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# DIRECTION

(The Meaning of North, South, East and West - and How to
Find Them)

"Imagine that you are in a sailboat. You are
faced with the problem of crossing the three
thousand miles of open ocean that separate New
York and London. You are told that the
direction (in nautical terms, 'bearing') you want
to go in to get to London is roughly northeast.
But you have no instruments of any kind to help
you! Once you leave visible landmarks near the
shore, everything from horizon to horizon is just
water, all of which looks pretty much the same!
How are you going to find your way?!"

"A good question! But first of all, what does northeast mean?"

"Well, Lou, the earth rotates about an
imaginary line called its AXIS. The two
points on the earth's surface where the axis
emerges are called the 'NORTH POLE' and
the 'SOUTH POLE.' Any line pointing along
the Earth's surface towards the North Pole is
said to be pointing 'north.' Any line pointing
along the Earth's surface towards the South
Pole is said to be pointing 'south.' 'East' is at
right angles to north in a clockwise direction;
'west' is at right angles to north in a
counterclockwise direction. 'Northeast' is the
direction halfway between north and east!"

"I got it! But be practical, Lulu. There you are in the middle of the ocean. Nothing to see
but water in every direction. How do you know which way is north? Or any other
direction!?"
"What do you think you could see that would always be in the same direction?"

"How about the sun?"

"Well, your thinking is up in the air, Lou, which
is where it should be! But the sun isn't so easy.
The trouble with the sun is that its position is
always changing - it changes with the time of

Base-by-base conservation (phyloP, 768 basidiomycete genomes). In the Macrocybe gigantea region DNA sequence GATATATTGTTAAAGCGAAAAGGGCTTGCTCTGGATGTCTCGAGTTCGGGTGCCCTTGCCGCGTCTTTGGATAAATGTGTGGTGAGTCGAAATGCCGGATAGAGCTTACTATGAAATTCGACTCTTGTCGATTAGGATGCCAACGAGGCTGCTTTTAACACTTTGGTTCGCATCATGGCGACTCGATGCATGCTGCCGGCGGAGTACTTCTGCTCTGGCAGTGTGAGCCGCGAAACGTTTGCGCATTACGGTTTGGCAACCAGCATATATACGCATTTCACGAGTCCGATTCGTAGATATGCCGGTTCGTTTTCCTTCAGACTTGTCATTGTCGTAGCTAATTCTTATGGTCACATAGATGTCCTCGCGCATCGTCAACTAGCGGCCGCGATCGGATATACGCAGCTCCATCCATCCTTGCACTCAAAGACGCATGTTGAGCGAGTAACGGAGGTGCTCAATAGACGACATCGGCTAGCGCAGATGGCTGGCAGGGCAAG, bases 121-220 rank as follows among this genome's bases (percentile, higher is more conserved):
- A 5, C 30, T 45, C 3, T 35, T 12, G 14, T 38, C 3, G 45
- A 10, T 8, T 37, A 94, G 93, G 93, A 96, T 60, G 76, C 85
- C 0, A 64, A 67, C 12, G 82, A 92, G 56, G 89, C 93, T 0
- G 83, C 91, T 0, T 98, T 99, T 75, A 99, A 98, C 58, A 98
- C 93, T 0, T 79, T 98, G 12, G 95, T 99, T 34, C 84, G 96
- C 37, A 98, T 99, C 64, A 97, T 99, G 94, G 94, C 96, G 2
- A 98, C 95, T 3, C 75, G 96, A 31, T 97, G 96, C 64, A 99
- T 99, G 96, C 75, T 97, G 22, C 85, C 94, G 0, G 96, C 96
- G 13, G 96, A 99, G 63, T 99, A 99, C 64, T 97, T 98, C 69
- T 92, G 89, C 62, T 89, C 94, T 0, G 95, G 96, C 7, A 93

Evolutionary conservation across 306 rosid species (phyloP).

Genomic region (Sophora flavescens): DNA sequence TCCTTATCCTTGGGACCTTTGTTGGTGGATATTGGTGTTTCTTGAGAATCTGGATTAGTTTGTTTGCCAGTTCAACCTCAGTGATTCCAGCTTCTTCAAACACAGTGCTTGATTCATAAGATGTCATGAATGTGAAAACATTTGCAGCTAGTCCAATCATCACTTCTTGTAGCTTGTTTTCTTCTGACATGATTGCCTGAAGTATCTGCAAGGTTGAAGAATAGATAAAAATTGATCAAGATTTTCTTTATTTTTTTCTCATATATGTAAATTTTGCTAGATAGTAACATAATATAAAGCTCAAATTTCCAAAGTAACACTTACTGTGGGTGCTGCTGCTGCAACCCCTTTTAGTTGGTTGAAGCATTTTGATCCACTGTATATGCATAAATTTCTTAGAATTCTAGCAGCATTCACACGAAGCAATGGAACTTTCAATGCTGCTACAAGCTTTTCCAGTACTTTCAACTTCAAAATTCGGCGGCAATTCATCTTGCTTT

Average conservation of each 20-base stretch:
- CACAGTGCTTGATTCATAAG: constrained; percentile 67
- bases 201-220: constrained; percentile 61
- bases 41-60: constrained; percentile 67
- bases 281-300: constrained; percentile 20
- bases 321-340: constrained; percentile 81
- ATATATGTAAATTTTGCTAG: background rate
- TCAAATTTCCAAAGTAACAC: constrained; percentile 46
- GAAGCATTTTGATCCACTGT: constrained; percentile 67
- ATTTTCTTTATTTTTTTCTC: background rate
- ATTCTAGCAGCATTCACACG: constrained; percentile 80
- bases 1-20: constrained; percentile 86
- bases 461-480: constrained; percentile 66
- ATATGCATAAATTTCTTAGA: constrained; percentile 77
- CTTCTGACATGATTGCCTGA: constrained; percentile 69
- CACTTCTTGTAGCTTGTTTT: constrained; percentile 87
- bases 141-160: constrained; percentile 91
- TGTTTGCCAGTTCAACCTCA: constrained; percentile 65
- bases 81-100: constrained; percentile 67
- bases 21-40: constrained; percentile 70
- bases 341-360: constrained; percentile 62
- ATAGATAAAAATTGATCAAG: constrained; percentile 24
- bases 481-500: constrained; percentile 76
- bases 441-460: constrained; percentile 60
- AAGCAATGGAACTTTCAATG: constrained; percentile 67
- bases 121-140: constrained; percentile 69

day and it changes throughout the year! But
when it's at its ZENITH, the highest point that it
reaches each day, it is directly south if you're
north of the equator, and directly north if you're
south of the equator!"

"That sounds pretty good!"

"Yeh! But how easy is it to know when it's reached its highest point? It can be done with an
instrument called a SEXTANT, but it takes some skill! But remember! You don't have any
instruments!
But all (and you) is not lost! Strangely enough, in some ways it's easier to get direction at
night!"

"You mean the stars!"
"Not any star, Lou, but a
particular star. As the
Earth rotates on its axis,
all the stars except one
appear to move in circles
across the sky during the
night. The only star that
doesn't seem to move is
'alpha Ursae Minoris!' To
you, the 'North Star!'"

"OK, so to go north, you go towards the point on the horizon directly beneath the North
Star (the green dot). But what do you do when it's cloudy or it's daytime?!"

"Good questions! Now we have to allow you an instrument! You could use...a compass! Go
to 'Direction' and click on 'The Compass'!!""

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